3- Muthukumar,N.; Thilagavathi,G.; Neelakrishnan,S.; Poovaragan,P.T.: “Sound and Thermal Insulation Properties of Flax/Low Melt PET Needle Punched Nonwovens”, Journal of Natural Fibres, 2019, Vol.16, No.2, pp.245-252.

4-Prahsarn,C.; Klinsukhon,W.; Suwannnamek,N.; Wannid,P.; Padee,S.: (2020) “Sound Absorption Performance of Needle Punched Nonwovens and Their Composites with Perforated Rubber”, SN Applied Sciences, 2020

5-Palak,H.; Karaguzel Kayaoglu,B.: (2020) “Analysis of the Effect of Fiber Cross Section and Different Bonding Methods on Sound Absorption Performance of PET Fiber Based Nonwovens Using Taguchi Method”, The Journal of the Textile Institute, 2020, Vol.111, No.4, pp.575-585.

6-Tang,X.; Yan,X.: (2017) “Acoustic Energy Absorption Properties of Fibrous Materials: A Review”, Composites Part A-Applied Science and Manufacturing, Vol.101, pp.360-380

7-Ganesan,P.; Karthik,T.: (2016) “Development of Acoustic Nonwoven Materials from Kapok and Milkweed Fibres”, Journal of   Textile Institute, Vol.107, Issue:4, Apr, pp.477-482

8-Gomez,T.S.; Navacerrada,M.A.; Diaz,C.: (2020) “Fique Fibres as a Sustainable Material for Thermoacoustic Conditioning”, Applied Acoustics, Vol.164, No.UNSP 107240.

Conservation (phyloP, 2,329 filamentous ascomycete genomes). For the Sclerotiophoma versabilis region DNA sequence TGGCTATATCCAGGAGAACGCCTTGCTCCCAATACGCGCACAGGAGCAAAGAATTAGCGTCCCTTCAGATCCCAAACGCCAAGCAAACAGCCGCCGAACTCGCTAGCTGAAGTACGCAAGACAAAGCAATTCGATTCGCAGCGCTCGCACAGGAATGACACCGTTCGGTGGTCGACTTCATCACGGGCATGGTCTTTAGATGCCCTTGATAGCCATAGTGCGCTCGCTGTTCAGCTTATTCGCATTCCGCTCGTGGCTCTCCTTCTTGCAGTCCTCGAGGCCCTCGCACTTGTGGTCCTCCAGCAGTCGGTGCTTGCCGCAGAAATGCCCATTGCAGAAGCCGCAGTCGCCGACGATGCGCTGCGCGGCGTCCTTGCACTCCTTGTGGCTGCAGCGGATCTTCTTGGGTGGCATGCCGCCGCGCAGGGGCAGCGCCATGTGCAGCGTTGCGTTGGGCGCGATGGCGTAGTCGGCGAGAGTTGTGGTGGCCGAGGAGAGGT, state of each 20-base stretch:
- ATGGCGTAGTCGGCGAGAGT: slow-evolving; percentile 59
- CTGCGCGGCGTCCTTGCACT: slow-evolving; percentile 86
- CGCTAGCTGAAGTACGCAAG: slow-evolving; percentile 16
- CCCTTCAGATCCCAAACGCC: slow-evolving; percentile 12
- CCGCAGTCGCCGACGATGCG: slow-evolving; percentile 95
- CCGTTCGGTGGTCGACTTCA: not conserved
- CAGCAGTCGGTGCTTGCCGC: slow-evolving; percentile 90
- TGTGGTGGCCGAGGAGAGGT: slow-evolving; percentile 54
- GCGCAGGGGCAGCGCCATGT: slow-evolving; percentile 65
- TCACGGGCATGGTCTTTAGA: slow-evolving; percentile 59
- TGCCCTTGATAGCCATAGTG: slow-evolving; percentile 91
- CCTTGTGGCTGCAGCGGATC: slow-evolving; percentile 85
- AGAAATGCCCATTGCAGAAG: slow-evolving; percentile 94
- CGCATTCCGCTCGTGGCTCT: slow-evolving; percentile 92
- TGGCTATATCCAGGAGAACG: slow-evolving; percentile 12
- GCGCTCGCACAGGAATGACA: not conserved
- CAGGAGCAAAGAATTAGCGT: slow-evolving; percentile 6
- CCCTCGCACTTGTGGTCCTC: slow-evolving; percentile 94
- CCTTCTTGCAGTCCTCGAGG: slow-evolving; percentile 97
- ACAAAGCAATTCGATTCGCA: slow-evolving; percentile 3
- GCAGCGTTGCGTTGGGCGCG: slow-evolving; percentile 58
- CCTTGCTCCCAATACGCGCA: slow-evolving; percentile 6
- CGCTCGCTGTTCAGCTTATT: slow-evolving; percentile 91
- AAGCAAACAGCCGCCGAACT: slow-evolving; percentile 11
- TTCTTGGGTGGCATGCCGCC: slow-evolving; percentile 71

9-Guzdemir,O.; Bermudez,V.; Kanhere,S.: “Melt-Spun Poly(lactic acid) Fibers Modified with Soy Fillers: Toward Environment-Friendly Disposable Nonwovens”, Polymer Engineering and Science, Vol.60, Issue:6, pp.1158-1168, Jun2020.

10-Zhang,J.; Khatibi,A.A.; Castanet,E.: “Effect of Natural Fibre Reinforcement on the Sound and Vibration Damping Properties of Bio-Composites Compression Moulded by Nonwovens Mats”, Composites Communications, Vol.13, pp.12-17, Jun2019.

11-Bhat,G.; El Messiry,M.: “Effect of Microfiber Layers on Acoustical Absorptive Properties of Nonwoven Fabrics”, Journal of Industrial Textiles, Vol.50, Issue:3, pp.312-332

12-Islam,S.; El Messiry,M.; Sikdar,P.P.; Seylar,J.; Bhat,G.: (2020) “Microstructure and Performance Characteristics of Acoustic Insulation Materials from Post-Consumer Recycled Denim Fabrics”, Journal of Industrial Textiles, DOI:10.1177/1528083720940746

13-Thilagavathi,G.; Muthukumar,N.; Krishnanan,S.N.; Senthilram,T.: (2019) “Development and Characterization of Pineapple Fibre Nonwovens fro Thermal and Sound Insulation Applications”, Journal of Natural Fibers, Vol.17, Isuue:10, pp.1391-1400.

14-Campeau,S.; Panneton,R.; Elkoun,S.: “Experimental Validation of an Acoustical Micro-Macro Model for Random Hollow Fibre Structures”, Acta Acustica United with Acustica, Vol.105, Issue1, Special Issue:SI, Jan-Feb 2019, pp.240-247

15-Liu,X.; Li,L.; Yan,X.: “Sound-Absorbing Properties of Kapok Fiber Nonwoven Composite at low Frequency”, 3rd International Conference o Textile Engineering and Materials, Aug 24-25, Dalian, Peoples R China, 2013.

16-Ramamoorthy,M.; Rengasamy,R.S.: “Study on the Effects of Denier and Shapes of Polyester Fibres on Acoustic Performance of Needle Punched Nonwovens with Air-Gap” The Journal of The Textile Institute, 2019, Vol.110, No.5, pp.715-723

17-Shoshani,Y.;Yakubov,Y.: “A Model for Calculating the Noise Absorption Capacity of Nonwoven Fibre Webs, Textile Research Journal, Vol.69(7), pp.519-526.